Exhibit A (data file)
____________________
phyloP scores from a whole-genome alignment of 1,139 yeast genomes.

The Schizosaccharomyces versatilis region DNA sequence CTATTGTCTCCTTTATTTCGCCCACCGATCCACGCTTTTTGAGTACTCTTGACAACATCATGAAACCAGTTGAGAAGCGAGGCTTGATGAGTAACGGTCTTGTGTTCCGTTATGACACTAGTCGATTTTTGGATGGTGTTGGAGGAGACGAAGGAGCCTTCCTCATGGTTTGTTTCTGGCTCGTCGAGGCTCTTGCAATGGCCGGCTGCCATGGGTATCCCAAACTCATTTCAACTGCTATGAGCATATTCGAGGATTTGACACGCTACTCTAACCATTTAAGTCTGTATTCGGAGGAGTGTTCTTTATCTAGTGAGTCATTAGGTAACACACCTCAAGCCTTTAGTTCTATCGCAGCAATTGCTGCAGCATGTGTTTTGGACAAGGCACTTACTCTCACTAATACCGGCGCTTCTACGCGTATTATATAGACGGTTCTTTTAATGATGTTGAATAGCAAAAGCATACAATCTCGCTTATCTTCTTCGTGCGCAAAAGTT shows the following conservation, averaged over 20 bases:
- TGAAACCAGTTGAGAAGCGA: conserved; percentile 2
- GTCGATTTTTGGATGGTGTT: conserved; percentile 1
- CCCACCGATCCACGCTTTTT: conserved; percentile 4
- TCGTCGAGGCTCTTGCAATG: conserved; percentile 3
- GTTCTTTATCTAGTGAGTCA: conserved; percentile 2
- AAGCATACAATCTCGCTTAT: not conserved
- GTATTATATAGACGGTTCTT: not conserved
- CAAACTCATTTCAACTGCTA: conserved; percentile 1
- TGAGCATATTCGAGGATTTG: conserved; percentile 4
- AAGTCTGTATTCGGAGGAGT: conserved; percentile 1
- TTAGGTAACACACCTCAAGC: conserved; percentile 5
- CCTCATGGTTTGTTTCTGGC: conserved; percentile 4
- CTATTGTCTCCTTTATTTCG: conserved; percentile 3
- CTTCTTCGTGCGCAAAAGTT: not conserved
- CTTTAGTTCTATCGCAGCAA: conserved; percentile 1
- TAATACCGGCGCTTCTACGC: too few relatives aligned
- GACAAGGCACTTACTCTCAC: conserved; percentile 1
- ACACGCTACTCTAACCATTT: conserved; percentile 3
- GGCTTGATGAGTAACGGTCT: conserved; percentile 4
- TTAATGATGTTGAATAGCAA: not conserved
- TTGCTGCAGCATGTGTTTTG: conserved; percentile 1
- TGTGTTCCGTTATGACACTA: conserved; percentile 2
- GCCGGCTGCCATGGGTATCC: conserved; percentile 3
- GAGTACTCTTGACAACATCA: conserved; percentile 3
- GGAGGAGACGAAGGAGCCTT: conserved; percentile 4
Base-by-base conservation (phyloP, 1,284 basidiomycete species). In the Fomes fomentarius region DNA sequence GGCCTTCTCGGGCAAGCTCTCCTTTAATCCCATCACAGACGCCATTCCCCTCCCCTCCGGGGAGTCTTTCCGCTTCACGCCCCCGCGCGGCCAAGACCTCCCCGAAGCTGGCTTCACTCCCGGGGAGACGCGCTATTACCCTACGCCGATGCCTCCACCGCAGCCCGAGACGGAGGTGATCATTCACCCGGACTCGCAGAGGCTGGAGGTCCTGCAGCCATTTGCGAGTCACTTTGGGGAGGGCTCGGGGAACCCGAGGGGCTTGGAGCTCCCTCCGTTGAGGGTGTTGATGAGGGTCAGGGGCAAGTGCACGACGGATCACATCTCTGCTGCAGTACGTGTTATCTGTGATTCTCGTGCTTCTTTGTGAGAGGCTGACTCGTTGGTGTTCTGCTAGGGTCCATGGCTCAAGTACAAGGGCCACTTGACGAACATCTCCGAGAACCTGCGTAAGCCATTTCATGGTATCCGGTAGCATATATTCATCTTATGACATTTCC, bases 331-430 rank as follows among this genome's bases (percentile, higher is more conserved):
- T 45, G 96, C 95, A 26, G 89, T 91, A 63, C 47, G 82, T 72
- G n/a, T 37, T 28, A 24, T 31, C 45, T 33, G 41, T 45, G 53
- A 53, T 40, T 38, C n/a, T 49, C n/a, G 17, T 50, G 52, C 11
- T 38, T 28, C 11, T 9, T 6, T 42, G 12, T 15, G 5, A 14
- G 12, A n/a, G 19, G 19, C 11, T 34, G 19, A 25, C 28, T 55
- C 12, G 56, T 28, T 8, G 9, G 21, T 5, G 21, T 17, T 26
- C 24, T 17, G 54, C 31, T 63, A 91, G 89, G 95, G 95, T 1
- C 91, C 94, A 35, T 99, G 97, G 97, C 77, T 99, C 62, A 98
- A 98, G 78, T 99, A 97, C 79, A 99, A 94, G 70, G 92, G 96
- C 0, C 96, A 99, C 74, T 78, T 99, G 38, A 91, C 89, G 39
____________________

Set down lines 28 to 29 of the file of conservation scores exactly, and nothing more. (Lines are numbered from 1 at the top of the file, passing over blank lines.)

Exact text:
Base-by-base conservation (phyloP, 1,284 basidiomycete species). In the Fomes fomentarius region DNA sequence GGCCTTCTCGGGCAAGCTCTCCTTTAATCCCATCACAGACGCCATTCCCCTCCCCTCCGGGGAGTCTTTCCGCTTCACGCCCCCGCGCGGCCAAGACCTCCCCGAAGCTGGCTTCACTCCCGGGGAGACGCGCTATTACCCTACGCCGATGCCTCCACCGCAGCCCGAGACGGAGGTGATCATTCACCCGGACTCGCAGAGGCTGGAGGTCCTGCAGCCATTTGCGAGTCACTTTGGGGAGGGCTCGGGGAACCCGAGGGGCTTGGAGCTCCCTCCGTTGAGGGTGTTGATGAGGGTCAGGGGCAAGTGCACGACGGATCACATCTCTGCTGCAGTACGTGTTATCTGTGATTCTCGTGCTTCTTTGTGAGAGGCTGACTCGTTGGTGTTCTGCTAGGGTCCATGGCTCAAGTACAAGGGCCACTTGACGAACATCTCCGAGAACCTGCGTAAGCCATTTCATGGTATCCGGTAGCATATATTCATCTTATGACATTTCC, bases 331-430 rank as follows among this genome's bases (percentile, higher is more conserved):
- T 45, G 96, C 95, A 26, G 89, T 91, A 63, C 47, G 82, T 72